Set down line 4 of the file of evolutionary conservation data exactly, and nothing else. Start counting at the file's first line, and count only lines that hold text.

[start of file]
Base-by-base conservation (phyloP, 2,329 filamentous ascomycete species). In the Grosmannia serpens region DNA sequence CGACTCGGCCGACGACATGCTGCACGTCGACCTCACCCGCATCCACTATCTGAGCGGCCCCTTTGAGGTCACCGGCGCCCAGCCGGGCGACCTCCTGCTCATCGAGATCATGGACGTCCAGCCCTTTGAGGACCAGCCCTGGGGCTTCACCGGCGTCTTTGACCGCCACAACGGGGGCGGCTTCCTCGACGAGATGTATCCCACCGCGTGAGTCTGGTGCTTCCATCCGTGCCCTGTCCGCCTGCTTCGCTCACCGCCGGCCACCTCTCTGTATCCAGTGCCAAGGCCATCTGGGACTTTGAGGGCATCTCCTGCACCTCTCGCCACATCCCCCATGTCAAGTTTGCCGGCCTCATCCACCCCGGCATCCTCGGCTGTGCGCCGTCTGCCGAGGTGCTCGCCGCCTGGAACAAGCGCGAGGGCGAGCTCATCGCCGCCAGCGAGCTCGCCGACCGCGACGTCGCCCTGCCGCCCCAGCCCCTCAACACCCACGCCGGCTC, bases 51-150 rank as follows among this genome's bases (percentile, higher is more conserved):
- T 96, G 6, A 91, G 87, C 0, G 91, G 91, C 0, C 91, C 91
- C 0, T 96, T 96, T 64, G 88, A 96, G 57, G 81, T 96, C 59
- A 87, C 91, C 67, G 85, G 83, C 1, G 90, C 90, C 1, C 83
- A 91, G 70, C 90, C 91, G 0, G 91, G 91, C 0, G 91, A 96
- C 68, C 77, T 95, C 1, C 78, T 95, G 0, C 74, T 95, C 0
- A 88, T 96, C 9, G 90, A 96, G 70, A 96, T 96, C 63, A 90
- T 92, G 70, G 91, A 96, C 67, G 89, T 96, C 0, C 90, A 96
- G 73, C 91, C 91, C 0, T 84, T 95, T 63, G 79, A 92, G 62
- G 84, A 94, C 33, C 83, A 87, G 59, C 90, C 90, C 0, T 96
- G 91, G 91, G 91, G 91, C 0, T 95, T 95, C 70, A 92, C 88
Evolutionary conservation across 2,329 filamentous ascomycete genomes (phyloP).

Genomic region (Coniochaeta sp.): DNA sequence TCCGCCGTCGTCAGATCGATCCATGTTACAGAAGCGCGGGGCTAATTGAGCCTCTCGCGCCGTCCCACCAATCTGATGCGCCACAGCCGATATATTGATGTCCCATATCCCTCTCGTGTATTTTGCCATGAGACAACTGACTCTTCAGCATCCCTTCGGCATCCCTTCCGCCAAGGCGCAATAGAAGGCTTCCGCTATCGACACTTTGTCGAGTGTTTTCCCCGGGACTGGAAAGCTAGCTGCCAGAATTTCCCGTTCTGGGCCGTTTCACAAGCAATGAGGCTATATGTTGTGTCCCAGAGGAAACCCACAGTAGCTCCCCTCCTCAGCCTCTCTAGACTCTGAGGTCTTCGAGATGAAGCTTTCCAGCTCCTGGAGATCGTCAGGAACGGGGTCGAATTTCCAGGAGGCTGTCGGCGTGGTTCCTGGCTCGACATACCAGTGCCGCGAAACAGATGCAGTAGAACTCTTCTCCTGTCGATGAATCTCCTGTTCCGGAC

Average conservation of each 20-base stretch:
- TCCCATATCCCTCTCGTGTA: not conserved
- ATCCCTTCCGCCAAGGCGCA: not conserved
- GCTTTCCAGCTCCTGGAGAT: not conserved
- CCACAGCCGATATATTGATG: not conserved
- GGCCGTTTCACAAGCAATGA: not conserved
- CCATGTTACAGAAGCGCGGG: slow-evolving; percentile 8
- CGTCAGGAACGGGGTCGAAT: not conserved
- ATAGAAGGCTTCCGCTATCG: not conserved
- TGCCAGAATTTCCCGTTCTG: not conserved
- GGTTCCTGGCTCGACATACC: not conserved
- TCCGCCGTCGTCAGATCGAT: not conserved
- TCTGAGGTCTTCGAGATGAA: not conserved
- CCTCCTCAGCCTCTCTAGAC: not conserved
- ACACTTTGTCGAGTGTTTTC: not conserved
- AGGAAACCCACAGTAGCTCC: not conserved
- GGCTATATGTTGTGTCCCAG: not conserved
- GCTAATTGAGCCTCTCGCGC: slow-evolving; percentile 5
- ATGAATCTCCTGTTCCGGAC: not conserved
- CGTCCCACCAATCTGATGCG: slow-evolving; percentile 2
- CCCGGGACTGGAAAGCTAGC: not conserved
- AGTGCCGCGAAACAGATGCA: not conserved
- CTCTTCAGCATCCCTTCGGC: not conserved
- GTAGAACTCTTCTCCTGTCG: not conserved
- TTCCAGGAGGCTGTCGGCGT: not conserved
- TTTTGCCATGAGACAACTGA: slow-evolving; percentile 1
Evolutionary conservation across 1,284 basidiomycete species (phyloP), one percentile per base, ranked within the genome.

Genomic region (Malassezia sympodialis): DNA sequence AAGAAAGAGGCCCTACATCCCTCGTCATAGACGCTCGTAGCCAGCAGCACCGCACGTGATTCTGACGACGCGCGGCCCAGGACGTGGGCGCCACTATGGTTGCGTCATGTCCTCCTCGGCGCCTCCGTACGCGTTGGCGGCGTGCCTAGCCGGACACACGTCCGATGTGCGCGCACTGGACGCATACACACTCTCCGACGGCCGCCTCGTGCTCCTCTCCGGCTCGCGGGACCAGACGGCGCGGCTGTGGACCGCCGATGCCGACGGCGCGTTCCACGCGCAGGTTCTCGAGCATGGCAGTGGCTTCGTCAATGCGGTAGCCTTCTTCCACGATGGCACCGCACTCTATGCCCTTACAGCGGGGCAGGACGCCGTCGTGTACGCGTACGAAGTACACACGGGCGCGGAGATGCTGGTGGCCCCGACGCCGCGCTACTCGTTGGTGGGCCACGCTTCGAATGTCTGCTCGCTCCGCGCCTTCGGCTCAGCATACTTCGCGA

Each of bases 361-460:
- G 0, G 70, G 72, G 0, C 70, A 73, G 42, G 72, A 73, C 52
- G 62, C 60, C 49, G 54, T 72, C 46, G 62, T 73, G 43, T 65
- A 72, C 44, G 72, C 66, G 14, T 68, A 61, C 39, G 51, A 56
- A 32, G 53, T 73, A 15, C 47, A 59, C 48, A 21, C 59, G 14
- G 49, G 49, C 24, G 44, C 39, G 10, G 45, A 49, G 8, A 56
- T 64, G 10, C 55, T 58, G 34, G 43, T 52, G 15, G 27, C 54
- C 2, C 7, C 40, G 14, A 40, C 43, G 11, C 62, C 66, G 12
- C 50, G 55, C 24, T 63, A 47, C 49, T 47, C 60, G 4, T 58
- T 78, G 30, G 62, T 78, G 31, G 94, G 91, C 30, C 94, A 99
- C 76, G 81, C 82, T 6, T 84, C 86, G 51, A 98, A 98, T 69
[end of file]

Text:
- A 87, C 91, C 67, G 85, G 83, C 1, G 90, C 90, C 1, C 83